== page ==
0
Research Papers

Identification of Energy Dissipation in Structural Joints by Means of the Energy Flow Analysis

[+] Author and Article Information
S. S. Gómez

Faculty of Civil Engineering and Geosciences,
Department of Structural Engineering,
Delft University of Technology,
Stevinweg 1,
Delft 2628CN, The Netherlands;
TNO Structural Dynamics,
Van Mourik Broekmanweg 6,
Delft 2628XE, The Netherlands
e-mail: sergio.sanchezgomez@tno.nl

A. Metrikine

Faculty of Civil Engineering and Geosciences,
Department of Structural Engineering,
Delft University of Technology,
Stevinweg 1,
Delft 2628CN, The Netherlands
e-mail: A.Metrikine@tudelft.nl

B. Carboni

Faculty of Civil and Industrial Engineering,
Department of Structural
and Geotechnical Engineering,
Sapienza University of Rome,
Via Eudossiana 18,
Rome 00184, Italy
e-mail: biagio.carboni@uniroma1.it

W. Lacarbonara

Faculty of Civil and Industrial Engineering,
Department of Structural
and Geotechnical Engineering,
Sapienza University of Rome,
Via Eudossiana 18,
Rome 00184, Italy
e-mail: walter.lacarbonara@uniroma1.it

Contributed by the Technical Committee on Vibration and Sound of ASME for publication in the JOURNAL OF VIBRATION AND ACOUSTICS. Manuscript received February 28, 2017; final manuscript received July 3, 2017; published online September 1, 2017. Assoc. Editor: Matthew Brake.

J. Vib. Acoust 140(1), 011007 (Sep 01, 2017) (8 pages) Paper No: VIB-17-1080; doi: 10.1115/1.4037470 History: Received February 28, 2017; Revised July 03, 2017

In this paper, identification of energy dissipation in the joints of a lab-scale structure is accomplished. The identification is carried out by means of an energy flow analysis and experimental data. The devised procedure enables to formulate an energy balance in the vicinity of the joints to obtain local energy dissipation. In this paper, a damping matrix based on the locally identified damping coefficients is formulated. The formulated damping matrix is later used in a five-degrees-of-freedom (5DOF) system for validation. The results obtained with the proposed method are in good agreement with the experimental data, especially in the low frequency range.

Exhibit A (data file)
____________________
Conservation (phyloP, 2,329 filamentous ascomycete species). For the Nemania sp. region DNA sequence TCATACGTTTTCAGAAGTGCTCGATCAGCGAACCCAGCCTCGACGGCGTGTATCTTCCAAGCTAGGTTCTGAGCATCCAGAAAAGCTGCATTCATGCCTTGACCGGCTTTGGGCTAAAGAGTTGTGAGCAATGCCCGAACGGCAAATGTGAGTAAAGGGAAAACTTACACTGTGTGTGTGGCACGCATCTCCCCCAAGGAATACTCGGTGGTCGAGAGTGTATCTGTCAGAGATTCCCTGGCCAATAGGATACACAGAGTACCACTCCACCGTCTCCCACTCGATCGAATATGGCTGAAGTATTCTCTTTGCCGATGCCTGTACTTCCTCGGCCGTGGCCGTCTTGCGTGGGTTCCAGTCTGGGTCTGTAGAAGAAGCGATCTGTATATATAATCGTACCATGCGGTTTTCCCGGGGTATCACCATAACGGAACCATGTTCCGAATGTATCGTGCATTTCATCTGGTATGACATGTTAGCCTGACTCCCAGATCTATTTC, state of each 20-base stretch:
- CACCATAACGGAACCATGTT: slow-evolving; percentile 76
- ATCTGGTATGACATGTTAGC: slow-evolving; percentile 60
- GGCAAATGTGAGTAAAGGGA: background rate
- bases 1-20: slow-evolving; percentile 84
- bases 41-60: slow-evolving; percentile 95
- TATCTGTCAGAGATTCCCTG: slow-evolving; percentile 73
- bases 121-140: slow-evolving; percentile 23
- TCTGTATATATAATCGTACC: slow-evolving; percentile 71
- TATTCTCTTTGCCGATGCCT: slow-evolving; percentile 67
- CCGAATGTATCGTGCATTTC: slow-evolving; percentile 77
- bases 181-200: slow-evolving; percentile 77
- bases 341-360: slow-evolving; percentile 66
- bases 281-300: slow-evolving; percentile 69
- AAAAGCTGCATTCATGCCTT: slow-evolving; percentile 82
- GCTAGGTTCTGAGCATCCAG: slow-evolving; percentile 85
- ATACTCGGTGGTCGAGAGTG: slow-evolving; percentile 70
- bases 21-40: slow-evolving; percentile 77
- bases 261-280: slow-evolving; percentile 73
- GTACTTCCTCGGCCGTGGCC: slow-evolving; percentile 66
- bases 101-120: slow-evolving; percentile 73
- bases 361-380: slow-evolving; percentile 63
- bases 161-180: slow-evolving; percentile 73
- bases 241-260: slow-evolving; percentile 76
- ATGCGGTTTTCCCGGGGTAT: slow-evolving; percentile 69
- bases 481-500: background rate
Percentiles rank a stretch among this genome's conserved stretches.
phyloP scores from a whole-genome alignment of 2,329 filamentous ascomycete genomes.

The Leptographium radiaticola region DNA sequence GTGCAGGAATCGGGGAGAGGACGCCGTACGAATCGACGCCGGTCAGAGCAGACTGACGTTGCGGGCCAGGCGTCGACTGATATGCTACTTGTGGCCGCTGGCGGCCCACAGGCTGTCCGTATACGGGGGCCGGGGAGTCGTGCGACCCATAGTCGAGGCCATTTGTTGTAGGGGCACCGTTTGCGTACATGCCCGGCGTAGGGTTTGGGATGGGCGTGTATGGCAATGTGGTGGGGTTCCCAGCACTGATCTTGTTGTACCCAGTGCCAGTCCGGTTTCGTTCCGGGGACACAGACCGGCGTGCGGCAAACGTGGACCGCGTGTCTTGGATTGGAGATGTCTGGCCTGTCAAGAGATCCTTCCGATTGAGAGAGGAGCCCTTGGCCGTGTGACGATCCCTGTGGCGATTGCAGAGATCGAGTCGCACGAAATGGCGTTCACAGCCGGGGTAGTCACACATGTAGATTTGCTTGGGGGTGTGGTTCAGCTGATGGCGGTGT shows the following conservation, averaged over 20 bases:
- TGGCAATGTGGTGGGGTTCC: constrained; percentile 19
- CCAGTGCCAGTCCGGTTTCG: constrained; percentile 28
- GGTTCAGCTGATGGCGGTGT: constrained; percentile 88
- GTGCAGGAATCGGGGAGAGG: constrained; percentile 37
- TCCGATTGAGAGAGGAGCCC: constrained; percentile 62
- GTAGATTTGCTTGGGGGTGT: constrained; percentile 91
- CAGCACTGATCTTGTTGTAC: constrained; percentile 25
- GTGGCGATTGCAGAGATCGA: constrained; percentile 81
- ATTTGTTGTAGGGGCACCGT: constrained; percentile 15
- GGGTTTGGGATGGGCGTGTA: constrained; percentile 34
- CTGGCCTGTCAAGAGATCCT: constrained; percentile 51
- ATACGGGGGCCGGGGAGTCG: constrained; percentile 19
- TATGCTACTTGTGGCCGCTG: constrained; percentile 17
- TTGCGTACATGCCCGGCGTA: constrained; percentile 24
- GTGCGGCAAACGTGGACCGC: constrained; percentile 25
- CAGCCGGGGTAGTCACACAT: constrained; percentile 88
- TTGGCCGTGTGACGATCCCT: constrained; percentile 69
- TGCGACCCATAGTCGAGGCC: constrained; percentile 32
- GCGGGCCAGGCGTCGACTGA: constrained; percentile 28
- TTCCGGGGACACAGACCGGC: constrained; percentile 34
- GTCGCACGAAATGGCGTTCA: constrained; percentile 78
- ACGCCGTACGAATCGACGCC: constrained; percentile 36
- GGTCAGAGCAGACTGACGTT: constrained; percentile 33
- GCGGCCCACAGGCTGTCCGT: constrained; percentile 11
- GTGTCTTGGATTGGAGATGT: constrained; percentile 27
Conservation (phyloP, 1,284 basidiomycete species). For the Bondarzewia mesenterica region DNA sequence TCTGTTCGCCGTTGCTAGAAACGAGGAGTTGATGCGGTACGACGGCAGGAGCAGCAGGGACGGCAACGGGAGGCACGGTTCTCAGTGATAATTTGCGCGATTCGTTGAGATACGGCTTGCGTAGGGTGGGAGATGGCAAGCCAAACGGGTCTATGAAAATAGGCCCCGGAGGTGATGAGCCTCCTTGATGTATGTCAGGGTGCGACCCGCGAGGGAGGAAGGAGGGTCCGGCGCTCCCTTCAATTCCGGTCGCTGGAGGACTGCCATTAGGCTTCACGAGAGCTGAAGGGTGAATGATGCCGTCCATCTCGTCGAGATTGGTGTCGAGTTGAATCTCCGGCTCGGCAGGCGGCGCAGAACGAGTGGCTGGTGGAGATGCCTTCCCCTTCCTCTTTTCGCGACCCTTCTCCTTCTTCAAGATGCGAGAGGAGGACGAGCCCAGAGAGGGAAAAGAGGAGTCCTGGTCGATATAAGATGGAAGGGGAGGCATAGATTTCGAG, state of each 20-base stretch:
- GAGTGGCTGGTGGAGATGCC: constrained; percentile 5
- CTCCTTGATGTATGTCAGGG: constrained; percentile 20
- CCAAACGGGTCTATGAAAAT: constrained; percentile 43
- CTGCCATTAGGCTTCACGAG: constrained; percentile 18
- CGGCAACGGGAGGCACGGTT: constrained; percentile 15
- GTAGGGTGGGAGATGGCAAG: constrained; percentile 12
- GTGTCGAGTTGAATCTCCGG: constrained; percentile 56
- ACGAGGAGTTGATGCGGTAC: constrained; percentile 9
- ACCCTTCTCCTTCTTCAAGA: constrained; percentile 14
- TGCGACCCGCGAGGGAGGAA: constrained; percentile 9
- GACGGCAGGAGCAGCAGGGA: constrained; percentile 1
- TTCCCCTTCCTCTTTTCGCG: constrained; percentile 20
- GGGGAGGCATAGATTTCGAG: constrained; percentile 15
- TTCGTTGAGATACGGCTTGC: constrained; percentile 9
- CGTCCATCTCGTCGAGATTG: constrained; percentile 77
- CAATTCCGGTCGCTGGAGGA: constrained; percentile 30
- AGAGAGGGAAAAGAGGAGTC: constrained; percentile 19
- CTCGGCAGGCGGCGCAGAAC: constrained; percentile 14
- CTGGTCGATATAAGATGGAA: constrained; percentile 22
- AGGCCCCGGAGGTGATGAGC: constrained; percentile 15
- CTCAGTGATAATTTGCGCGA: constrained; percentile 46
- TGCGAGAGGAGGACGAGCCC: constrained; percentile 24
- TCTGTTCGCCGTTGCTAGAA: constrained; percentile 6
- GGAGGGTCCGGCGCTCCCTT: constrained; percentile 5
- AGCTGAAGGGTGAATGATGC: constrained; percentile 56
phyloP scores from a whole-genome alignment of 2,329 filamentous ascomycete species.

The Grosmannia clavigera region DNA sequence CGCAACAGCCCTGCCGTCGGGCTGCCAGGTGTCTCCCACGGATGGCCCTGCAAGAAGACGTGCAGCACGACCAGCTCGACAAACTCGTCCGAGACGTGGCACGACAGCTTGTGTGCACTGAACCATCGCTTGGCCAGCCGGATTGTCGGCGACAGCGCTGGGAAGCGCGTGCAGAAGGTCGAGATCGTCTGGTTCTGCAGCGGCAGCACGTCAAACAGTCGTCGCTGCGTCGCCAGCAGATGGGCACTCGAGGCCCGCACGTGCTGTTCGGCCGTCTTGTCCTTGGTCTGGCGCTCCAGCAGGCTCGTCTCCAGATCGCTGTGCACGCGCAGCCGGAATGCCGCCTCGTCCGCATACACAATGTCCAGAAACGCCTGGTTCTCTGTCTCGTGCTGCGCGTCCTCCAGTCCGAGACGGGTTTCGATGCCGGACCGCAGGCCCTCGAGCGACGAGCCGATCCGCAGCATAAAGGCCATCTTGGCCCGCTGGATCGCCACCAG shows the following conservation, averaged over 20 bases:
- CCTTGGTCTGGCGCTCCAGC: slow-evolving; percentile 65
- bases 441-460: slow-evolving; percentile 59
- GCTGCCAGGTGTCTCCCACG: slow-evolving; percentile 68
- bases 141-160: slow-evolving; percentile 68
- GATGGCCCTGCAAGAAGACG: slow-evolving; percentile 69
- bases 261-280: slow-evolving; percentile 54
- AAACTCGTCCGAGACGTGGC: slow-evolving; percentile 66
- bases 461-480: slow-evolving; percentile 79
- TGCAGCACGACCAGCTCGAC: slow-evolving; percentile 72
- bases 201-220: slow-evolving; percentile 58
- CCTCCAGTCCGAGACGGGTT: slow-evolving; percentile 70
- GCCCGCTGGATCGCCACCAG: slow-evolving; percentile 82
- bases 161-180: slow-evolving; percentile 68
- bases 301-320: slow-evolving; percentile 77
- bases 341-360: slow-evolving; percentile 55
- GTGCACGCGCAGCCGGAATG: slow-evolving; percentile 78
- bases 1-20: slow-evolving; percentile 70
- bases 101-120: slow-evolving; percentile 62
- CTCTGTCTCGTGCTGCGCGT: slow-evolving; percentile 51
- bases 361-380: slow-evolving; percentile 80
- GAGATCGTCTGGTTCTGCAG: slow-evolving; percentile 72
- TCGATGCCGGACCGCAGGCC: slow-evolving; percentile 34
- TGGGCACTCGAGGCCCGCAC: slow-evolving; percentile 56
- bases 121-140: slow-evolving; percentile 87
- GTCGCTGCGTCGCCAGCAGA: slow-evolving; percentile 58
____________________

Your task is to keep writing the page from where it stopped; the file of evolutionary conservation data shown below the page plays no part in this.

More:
FIGURES IN THIS ARTICLE
<>
Copyright © 2018 by ASME
Your Session has timed out. Please sign back in to continue.

References

Roettgen, D. R. , and Allen, M. S. , 2017, “ Nonlinear Characterization of a Bolted, Industrial Structure Using a Modal Framework,” Mech. Syst. Signal Process., 84(Part B), pp. 152–170. [CrossRef]
Abad, J. , Franco, J. , Celorrio, R. , and Lezáun, L. , 2012, “ Design of Experiments and Energy Dissipation Analysis for a Contact Mechanics 3D Model of Frictional Bolted Lap Joints,” Adv. Eng. Software, 45(1), pp. 42–53. [CrossRef]
Mayes, R. L. , Pacini, B. R. , and Roettgen, D. R. , 2016, A Modal Model to Simulate Typical Structural Dynamic Nonlinearity, Springer International Publishing, Cham, Switzerland, pp. 57–76.
Deaner, B. J. , Allen, M. S. , Starr, M. J. , Segalman, D. J. , and Sumali, H. , 2015, “ Application of Viscous and Iwan Modal Damping Models to Experimental Measurements From Bolted Structures,” ASME J. Vib. Acoust., 137(2), p. 021012. [CrossRef]
Ewins, D. , 2000, Modal Testing: Theory, Practice and Application, Research Studies Press, Hertfordsire, UK.
Peeters, B. , and Roeck, G. D. , 2001, “ Stochastic System Identification for Operational Modal Analysis: A Review,” ASME J. Dyn. Syst., Meas., Control, 123(4), pp. 659–667. [CrossRef]
He, J. , and Fu, Z.-F. , 2001, Modal Analysis, Butterworth-Heinemann, Oxford, UK.
Ma, X. , Bergman, L. , and Vakakis, A. , 2001, “ Identification of Bolted Joints Through Laser Vibrometry,” J. Sound Vib., 246(3), pp. 441–460. [CrossRef]
Mehrpouya, M. , Sanati, M. , and Park, S. , 2016, “ Identification of Joint Dynamics in 3D Structures Through the Inverse Receptance Coupling Method,” Int. J. Mech. Sci., 105, pp. 135–145. [CrossRef]
Wohlever, J. , and Bernhard, R. , 1992, “ Mechanical Energy Flow Models of Rods and Beams,” J. Sound Vib., 153(1), pp. 1–19. [CrossRef]
Lase, Y. , Ichchou, M. , and Jezequel, L. , 1996, “ Energy Flow Analysis of Bars and Beams: Theoretical Formulations,” J. Sound Vib., 192(1), pp. 281–305. [CrossRef]